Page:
Trauma and Post-traumatic Stress Disorder

What Is Trauma?

The word “trauma” is used to describe experiences or situations that are emotionally painful and distressing, and that overwhelm people’s ability to cope, leaving them powerless. Trauma has sometimes been defined in reference to circumstances that are outside the realm of normal human experience. Unfortunately, this definition doesn’t always hold true. For some groups of people, trauma can occur frequently and become part of the common human experience. (Center for Nonviolence & Social Justice)

“Traumatic events are extraordinary, not because they occur rarely, but rather because they overwhelm the ordinary human adaptations to life.”  — Judith Herman, Trauma and Recovery

Particular forms of trauma, such as war, intentional violence and/or witnessing violence, sustained discrimination, poverty, and ensuing chaotic life conditions are directly related to chronic fear and anxiety, with serious long-term effects on health and other life outcomes.

In addition to terrifying events such as violence and assault, we suggest that relatively more subtle and insidious forms of trauma—such as discrimination, racism, oppression, and poverty—are pervasive and, when experienced chronically, have a cumulative impact that can be fundamentally life-altering.

Trauma theory” is a relatively recent concept that emerged in the health care environment during the 1970s, mostly in connection with studies of Vietnam veterans and other survivor groups (Holocaust survivors, abused women and children, disaster survivors, refugees, victims of sexual assault) “Post-traumatic stress disorder” was added as a new category in the American Psychiatric Association official manual of mental disorders in 1980.

Trauma theory represents a fundamental shift in thinking from the idea that those who have experienced psychological trauma are either “sick” or deficient in moral character to the reframe that they are “injured” and in need of healing.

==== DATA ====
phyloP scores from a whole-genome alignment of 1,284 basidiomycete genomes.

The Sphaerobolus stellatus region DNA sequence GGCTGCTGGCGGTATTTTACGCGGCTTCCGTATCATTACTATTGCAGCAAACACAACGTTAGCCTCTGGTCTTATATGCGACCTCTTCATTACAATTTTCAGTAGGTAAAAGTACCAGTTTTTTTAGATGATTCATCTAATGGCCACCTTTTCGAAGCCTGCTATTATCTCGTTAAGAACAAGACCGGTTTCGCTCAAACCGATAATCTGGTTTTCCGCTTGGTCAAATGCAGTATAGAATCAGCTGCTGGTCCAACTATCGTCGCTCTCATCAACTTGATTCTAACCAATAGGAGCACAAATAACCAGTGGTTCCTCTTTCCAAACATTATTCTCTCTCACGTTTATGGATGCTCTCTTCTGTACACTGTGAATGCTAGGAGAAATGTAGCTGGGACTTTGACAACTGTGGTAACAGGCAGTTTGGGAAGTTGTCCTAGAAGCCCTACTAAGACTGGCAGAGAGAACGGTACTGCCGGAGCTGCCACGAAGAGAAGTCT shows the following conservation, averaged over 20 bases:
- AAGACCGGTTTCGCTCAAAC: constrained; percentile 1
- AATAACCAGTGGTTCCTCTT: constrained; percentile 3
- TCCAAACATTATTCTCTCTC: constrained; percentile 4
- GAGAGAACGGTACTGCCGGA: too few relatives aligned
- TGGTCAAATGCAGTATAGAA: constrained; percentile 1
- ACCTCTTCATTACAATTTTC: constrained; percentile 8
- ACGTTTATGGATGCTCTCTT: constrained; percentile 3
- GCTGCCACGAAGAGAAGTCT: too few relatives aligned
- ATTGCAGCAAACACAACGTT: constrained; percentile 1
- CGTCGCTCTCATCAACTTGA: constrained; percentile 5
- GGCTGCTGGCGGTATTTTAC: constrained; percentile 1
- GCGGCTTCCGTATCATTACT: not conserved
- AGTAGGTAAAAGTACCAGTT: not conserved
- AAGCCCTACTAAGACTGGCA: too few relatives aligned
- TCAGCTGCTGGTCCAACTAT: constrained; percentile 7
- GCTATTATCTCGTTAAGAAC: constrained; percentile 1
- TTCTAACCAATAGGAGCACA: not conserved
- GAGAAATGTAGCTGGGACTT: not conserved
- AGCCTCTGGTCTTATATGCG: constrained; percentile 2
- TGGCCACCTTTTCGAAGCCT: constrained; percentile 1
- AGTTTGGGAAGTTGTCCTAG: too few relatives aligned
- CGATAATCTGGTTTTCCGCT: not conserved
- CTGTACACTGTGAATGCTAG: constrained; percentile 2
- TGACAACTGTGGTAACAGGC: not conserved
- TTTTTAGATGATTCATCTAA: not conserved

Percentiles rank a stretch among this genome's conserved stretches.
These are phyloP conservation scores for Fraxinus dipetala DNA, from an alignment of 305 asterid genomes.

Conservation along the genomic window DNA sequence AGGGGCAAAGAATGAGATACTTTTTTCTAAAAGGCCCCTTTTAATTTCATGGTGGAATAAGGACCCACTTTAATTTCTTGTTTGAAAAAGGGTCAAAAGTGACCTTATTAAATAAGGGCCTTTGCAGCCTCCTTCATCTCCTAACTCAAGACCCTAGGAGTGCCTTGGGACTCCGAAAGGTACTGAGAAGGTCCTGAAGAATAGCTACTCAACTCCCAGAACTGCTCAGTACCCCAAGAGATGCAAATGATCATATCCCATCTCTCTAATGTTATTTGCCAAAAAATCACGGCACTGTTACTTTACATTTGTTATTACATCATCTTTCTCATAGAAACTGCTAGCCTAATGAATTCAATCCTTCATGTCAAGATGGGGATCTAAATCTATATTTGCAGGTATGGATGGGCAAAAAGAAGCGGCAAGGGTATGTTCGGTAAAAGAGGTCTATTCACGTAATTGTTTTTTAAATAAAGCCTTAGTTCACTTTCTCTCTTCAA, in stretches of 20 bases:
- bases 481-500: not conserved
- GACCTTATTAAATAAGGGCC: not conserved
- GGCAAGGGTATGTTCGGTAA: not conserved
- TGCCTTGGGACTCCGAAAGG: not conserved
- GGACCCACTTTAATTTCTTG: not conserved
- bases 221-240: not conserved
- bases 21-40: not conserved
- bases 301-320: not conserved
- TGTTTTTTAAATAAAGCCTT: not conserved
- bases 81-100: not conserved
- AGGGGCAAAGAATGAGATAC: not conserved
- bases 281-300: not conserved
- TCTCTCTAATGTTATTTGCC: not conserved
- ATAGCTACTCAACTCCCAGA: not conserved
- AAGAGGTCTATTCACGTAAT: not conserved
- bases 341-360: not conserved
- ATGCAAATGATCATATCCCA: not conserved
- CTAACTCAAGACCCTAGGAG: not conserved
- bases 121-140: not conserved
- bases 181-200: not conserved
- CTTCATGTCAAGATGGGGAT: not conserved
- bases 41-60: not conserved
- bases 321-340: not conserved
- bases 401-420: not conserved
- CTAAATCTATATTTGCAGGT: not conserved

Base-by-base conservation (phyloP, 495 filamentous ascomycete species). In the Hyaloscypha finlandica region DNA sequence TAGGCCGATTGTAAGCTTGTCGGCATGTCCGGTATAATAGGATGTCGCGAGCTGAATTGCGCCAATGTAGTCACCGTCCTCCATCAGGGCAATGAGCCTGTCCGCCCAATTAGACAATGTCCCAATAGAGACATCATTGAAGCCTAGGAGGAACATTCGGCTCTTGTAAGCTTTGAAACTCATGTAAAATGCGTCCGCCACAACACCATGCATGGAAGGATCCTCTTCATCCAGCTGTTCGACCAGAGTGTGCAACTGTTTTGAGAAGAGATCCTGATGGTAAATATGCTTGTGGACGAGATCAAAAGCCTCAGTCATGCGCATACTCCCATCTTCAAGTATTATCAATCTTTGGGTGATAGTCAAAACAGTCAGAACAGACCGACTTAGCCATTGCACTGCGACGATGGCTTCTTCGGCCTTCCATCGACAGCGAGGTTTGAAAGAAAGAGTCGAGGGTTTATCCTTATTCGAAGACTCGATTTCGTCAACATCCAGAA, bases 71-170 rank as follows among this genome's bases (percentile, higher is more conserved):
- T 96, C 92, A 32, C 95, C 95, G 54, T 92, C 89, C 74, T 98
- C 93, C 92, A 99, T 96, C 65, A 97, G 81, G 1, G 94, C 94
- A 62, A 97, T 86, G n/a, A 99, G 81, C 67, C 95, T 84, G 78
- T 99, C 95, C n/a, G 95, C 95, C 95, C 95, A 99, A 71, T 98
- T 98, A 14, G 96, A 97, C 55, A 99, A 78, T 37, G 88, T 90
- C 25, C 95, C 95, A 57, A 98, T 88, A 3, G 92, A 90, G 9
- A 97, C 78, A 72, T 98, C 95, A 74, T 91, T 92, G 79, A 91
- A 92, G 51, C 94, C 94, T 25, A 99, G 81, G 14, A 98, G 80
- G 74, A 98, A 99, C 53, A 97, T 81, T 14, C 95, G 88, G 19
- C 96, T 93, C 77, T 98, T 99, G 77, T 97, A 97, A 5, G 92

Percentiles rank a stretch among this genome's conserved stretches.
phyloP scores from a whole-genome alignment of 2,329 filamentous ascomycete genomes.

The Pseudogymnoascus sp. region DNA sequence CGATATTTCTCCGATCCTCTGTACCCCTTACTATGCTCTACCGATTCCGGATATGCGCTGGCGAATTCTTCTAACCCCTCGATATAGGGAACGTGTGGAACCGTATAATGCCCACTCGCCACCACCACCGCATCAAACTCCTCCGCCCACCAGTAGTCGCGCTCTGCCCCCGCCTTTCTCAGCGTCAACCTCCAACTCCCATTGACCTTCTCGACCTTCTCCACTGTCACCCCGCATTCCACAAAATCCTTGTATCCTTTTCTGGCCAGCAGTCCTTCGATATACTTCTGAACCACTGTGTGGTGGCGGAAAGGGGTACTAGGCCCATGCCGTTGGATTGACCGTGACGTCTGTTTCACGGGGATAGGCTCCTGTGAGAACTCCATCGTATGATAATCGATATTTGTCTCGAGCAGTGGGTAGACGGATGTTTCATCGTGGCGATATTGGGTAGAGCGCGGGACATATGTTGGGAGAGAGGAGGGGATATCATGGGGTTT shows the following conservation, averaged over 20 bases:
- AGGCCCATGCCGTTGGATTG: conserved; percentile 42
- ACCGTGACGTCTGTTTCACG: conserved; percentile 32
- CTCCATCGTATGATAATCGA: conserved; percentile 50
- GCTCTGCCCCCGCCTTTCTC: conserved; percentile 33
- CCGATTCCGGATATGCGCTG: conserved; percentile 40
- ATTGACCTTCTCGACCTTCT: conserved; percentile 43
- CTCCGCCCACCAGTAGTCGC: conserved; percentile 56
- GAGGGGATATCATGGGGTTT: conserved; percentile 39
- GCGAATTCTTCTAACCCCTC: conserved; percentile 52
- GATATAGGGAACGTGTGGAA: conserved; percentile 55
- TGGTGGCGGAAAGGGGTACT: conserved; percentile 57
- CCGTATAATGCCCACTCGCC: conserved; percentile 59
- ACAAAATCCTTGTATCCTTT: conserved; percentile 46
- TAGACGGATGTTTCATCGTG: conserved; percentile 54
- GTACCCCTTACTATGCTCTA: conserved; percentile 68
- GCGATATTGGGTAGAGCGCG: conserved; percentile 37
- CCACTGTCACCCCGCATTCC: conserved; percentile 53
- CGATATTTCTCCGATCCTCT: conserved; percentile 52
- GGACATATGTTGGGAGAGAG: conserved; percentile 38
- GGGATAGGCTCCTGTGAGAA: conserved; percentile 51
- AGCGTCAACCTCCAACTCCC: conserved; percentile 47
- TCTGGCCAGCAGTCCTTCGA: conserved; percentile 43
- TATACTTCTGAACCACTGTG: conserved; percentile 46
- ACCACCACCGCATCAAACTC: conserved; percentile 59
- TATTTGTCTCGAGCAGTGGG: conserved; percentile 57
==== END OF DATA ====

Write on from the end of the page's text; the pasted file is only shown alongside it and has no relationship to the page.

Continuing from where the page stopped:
Most people do not realize the degree to which they are experiencing symptoms related to trauma. Untreated trauma can be the cause of one’s anxiety, depression or just general unhappiness or dissatisfaction with life.

The good news is that underlying trauma’s can be effectively treated, and the past’s toxicity need no longer be the lens through which the individual primarily experiences the present.

Signs & Symptoms of Trauma

  • Addictive behaviors.
  • An inability to tolerate conflicts with others.
  • An inability to tolerate intense feelings, preferring to avoid feeling by any number of ways.
  • An innate belief that one is bad or worthless.
  • Excessive sense of self-blame – taking on inappropriate responsibility as if everything is one’s fault, making excessive apologies.
  • Intense anxiety and repeated panic attacks.
  • Chronic and repeated suicidal thoughts and feelings.
  • Inappropriate attachments to mother figures or father figures, even with dysfunctional or unhealthy people.
  • Ongoing, chronic depression.
  • Repeatedly acting from a victim role in current day relationships.
  • Repeatedly taking on the rescuer role, even when inappropriate to do so.
  • Unexplained but intense fears of people, places, things.
  • Intrusive thoughts, upsetting visual images, flashbacks, body memories / unexplained body pain, or distressing nightmares.
  • Self-harm, self-mutilation, self-injury, self-destruction.
  • Disorganized attachment patterns – having a variety of short but intense relationships, refusing to have any relationships, dysfunctional relationships, frequent love/hate relationships.
  • Dissociation, spacing out, losing time, missing time, feeling like you are two completely different people (or more than two).
  • Eating disorders – anorexia, bulimia, obesity, etc.


 


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Mark Blough, Psy.D
Psychologist

Email:markblough@spiih.com

Phone:(734)-769-8283



Kathy Blough, Psy.S  
Psychotherapist & Holistic Health Counselor

Email:katblough@spiih.com

Phone:(734)-913-5404

Address:2350 Washtenaw
Suite 8
Ann Arbor, MI 48104